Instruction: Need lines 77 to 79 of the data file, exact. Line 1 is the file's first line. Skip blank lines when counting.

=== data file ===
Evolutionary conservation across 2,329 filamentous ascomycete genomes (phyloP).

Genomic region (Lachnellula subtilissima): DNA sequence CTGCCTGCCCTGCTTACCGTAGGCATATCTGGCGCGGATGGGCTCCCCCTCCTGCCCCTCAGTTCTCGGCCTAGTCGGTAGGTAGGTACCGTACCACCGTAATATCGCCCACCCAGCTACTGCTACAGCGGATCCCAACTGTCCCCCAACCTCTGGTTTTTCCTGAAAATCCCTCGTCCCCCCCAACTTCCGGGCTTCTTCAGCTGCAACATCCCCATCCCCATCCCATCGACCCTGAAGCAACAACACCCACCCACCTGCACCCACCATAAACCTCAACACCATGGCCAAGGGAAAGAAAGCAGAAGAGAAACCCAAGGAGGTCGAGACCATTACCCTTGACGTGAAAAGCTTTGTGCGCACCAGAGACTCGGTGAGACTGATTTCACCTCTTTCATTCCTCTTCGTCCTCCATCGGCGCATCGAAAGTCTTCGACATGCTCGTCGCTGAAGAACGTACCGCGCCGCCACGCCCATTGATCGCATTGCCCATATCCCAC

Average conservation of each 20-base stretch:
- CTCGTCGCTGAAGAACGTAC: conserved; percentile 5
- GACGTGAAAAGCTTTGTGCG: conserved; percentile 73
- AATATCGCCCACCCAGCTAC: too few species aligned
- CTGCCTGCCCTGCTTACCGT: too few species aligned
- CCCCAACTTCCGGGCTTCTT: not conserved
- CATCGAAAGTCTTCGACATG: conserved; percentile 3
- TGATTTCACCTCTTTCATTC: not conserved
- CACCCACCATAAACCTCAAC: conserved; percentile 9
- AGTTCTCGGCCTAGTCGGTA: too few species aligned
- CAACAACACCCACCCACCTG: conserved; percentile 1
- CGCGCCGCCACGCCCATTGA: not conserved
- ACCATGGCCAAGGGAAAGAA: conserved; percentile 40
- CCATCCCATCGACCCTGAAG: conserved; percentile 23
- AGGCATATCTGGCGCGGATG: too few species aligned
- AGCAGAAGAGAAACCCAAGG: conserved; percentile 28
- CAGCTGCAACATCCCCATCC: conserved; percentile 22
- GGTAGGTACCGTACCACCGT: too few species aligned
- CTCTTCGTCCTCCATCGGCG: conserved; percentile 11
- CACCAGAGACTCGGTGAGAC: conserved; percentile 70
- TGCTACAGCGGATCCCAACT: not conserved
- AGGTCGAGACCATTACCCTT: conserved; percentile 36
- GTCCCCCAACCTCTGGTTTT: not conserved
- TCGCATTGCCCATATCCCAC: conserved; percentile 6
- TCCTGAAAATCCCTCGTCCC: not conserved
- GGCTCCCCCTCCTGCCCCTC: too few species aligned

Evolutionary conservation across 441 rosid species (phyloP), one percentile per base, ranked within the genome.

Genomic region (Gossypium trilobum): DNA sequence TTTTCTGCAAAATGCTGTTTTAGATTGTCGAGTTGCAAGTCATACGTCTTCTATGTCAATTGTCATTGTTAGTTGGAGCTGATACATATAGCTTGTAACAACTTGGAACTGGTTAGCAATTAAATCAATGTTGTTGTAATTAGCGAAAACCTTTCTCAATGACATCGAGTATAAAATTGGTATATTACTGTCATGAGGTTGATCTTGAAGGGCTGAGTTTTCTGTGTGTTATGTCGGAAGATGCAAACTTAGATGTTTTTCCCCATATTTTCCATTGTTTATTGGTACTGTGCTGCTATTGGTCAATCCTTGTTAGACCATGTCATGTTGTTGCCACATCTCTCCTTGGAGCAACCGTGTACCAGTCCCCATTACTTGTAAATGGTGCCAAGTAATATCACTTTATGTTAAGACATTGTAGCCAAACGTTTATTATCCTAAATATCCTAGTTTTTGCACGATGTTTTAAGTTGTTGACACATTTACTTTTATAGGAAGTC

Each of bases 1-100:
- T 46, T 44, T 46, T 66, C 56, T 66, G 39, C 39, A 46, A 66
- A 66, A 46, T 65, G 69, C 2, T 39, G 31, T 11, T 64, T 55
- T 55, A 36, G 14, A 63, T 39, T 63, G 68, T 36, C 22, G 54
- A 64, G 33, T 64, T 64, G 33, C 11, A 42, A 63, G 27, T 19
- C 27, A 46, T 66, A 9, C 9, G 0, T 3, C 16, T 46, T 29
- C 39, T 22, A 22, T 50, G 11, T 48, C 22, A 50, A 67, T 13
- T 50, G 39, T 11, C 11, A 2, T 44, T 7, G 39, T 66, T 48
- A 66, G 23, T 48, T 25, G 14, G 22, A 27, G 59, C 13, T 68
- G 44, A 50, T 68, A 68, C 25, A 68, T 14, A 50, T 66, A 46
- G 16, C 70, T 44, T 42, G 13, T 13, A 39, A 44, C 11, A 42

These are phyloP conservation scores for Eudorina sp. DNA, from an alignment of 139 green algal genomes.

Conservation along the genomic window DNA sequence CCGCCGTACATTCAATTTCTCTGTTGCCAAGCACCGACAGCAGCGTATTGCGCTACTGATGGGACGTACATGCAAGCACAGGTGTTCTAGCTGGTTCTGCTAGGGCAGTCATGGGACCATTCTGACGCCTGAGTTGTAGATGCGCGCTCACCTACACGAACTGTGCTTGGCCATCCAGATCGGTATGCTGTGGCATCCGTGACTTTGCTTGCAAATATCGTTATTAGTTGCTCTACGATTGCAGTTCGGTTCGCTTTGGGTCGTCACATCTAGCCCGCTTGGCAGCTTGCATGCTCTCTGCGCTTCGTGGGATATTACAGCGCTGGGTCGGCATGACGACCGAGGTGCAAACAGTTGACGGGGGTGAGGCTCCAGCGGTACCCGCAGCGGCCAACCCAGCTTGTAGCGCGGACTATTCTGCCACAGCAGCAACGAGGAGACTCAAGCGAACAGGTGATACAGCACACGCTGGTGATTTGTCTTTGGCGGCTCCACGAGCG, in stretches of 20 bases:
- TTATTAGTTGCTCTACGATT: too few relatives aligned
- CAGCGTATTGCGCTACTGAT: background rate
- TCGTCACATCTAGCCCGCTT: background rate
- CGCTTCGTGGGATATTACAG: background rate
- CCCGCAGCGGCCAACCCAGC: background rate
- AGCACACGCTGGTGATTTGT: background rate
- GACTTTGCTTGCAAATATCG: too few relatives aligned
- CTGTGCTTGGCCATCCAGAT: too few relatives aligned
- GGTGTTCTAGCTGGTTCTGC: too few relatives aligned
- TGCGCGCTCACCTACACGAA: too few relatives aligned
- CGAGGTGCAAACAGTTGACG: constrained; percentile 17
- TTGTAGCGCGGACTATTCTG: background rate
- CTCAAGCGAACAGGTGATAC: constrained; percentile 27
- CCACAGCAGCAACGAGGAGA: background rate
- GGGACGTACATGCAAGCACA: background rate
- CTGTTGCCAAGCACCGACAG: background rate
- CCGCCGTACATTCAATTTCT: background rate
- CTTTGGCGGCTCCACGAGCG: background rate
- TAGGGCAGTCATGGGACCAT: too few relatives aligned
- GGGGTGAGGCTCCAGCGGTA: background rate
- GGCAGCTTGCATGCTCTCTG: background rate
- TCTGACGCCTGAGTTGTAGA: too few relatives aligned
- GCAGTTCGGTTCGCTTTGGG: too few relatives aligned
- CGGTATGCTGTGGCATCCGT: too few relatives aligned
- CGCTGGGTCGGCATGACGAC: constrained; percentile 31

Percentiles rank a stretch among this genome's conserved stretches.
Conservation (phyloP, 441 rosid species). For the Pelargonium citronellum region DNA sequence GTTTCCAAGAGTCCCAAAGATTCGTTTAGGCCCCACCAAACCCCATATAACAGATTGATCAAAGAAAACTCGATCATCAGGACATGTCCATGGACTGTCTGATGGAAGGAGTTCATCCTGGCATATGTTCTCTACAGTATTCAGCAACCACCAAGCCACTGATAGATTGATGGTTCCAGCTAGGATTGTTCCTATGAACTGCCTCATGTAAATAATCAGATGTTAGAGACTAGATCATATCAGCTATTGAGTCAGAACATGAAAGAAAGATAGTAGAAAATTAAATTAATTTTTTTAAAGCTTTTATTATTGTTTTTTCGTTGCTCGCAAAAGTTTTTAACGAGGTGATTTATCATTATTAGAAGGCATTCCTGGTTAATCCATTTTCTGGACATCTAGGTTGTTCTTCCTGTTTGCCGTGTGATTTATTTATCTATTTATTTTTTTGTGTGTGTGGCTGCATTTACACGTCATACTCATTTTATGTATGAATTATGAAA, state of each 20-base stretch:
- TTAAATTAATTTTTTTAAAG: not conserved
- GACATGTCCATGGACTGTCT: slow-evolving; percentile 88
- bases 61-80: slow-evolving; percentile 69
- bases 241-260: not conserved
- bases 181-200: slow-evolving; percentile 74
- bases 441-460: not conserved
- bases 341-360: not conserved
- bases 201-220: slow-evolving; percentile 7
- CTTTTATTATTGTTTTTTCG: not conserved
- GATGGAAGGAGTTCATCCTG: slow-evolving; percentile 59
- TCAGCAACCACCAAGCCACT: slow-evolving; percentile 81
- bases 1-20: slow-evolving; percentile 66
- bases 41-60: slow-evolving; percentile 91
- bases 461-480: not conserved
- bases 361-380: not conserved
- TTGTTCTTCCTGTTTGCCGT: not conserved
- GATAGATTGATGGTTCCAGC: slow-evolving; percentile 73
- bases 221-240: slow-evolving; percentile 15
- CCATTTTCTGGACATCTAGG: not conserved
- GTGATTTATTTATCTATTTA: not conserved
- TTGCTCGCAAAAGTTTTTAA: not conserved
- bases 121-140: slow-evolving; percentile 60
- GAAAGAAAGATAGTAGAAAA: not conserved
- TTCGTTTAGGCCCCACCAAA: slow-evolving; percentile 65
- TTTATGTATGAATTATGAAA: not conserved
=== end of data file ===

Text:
- bases 341-360: not conserved
- bases 201-220: slow-evolving; percentile 7
- CTTTTATTATTGTTTTTTCG: not conserved